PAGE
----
An antenna with a gain of 9 dBi means it has a radiated power per square metre in its "best" (or optimum) direction that is 9 dB greater than an isotropic antenna in any direction. An isotropic antenna emits the same power density in all directions and although it sounds really useful is an impossible dream BUT useful as a concept.
This means that the 9 dBi antenna MUST not be as good as an isotropic antenna in some directions and this could be a big problem to some applications.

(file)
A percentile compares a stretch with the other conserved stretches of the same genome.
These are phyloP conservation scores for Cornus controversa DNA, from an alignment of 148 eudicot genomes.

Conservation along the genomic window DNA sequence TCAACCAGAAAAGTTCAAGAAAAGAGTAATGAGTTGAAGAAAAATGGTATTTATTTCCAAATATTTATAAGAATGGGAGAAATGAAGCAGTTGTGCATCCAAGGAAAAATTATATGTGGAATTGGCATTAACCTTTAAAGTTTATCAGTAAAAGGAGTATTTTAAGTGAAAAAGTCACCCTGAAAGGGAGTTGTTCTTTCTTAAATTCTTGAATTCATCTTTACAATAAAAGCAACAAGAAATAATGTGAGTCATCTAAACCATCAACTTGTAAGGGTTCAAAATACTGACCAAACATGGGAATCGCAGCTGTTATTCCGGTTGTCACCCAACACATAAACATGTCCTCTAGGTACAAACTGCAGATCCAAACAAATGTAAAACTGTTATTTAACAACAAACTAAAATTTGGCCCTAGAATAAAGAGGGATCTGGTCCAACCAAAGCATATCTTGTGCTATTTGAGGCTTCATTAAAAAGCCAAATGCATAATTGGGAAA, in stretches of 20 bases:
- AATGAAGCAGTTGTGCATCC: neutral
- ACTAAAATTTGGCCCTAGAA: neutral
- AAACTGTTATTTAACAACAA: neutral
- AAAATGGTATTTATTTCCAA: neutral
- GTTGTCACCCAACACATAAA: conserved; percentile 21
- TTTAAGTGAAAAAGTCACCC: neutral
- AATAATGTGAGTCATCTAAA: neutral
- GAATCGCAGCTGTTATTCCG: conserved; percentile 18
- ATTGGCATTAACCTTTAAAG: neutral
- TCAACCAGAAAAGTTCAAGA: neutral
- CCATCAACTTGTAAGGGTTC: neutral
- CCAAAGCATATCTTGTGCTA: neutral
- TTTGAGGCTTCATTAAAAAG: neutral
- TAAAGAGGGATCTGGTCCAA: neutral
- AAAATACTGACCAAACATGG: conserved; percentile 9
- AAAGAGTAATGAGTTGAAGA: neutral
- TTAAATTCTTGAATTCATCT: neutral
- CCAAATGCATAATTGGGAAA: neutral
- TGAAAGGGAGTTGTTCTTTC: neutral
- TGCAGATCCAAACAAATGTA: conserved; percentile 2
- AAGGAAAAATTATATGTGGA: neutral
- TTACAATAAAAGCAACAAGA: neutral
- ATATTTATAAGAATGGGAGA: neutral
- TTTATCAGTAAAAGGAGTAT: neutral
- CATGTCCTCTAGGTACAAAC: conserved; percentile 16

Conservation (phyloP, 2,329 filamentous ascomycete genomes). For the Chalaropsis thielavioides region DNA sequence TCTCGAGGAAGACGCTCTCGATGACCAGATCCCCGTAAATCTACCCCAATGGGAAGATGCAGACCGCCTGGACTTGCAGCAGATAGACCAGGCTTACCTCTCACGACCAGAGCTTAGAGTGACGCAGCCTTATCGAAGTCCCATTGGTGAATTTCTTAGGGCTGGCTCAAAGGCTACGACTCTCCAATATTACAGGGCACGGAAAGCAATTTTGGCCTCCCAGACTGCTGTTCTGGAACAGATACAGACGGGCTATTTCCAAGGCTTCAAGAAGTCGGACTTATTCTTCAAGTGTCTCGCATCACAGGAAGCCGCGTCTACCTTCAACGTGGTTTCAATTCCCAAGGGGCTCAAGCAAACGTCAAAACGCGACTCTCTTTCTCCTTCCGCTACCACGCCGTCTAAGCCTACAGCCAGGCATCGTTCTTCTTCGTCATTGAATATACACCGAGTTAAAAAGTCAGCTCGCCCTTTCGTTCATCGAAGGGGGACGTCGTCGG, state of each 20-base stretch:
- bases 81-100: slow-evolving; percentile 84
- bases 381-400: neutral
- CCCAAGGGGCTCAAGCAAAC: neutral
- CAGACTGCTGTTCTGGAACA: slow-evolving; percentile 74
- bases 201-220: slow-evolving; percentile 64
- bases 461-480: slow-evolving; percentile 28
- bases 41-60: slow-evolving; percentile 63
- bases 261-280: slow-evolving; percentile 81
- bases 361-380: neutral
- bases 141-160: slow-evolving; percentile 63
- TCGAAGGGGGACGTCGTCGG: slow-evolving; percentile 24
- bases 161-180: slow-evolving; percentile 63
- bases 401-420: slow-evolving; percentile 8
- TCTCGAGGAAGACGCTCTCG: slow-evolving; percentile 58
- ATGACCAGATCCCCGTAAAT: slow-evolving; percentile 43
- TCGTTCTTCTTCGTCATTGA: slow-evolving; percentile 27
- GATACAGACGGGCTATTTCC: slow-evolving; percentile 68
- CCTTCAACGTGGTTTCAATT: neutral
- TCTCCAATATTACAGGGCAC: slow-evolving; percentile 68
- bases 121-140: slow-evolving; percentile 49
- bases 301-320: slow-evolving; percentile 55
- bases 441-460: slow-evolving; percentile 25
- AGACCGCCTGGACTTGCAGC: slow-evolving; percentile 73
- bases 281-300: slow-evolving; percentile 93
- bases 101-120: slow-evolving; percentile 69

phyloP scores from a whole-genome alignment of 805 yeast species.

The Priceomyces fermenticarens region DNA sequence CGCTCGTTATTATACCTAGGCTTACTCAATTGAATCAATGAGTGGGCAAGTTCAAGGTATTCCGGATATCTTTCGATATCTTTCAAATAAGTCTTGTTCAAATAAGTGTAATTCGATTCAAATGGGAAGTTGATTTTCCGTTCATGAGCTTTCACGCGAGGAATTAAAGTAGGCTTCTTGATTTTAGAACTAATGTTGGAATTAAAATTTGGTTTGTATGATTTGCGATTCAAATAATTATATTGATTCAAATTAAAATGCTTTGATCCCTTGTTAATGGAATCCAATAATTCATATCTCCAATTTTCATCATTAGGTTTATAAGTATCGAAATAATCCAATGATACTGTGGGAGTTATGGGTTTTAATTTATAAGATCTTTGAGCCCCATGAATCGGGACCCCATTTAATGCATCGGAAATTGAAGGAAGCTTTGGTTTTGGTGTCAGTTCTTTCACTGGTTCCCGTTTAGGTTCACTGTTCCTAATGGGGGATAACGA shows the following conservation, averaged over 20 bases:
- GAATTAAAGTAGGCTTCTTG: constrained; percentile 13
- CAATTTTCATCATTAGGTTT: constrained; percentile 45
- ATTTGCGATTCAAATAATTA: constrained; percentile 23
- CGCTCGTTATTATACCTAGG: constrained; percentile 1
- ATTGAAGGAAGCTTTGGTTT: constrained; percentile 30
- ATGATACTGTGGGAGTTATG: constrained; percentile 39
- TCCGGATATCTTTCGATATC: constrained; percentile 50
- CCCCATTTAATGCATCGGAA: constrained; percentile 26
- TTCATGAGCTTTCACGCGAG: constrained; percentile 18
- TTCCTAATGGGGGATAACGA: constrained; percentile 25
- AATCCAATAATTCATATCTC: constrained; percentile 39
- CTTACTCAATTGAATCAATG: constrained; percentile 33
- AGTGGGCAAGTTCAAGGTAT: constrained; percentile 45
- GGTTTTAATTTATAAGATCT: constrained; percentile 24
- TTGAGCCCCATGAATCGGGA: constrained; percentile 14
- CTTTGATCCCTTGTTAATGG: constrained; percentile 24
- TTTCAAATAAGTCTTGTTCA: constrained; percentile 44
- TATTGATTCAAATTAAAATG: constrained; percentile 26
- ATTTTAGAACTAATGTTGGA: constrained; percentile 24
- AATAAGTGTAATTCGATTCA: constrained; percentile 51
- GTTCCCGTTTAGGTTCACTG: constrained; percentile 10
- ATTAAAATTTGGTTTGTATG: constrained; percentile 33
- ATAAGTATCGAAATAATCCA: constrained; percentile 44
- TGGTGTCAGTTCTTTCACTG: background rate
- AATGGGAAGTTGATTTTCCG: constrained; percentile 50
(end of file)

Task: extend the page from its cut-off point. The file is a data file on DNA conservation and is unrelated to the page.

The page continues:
On the other hand, a 2 dBi antenna is like a half wave dipole and it will produce a doughnut shaped power density that has 2 dB gain in X and Y directions: -
The down side is that it produces very little power (theoretically zero) in the Z direction. So, if you add all the power densities up and calculated an average you would find that the average power density produced is the same as an isotropic antenna.
What you gain in one respect you lose in another because a high gain antenna becomes very directional.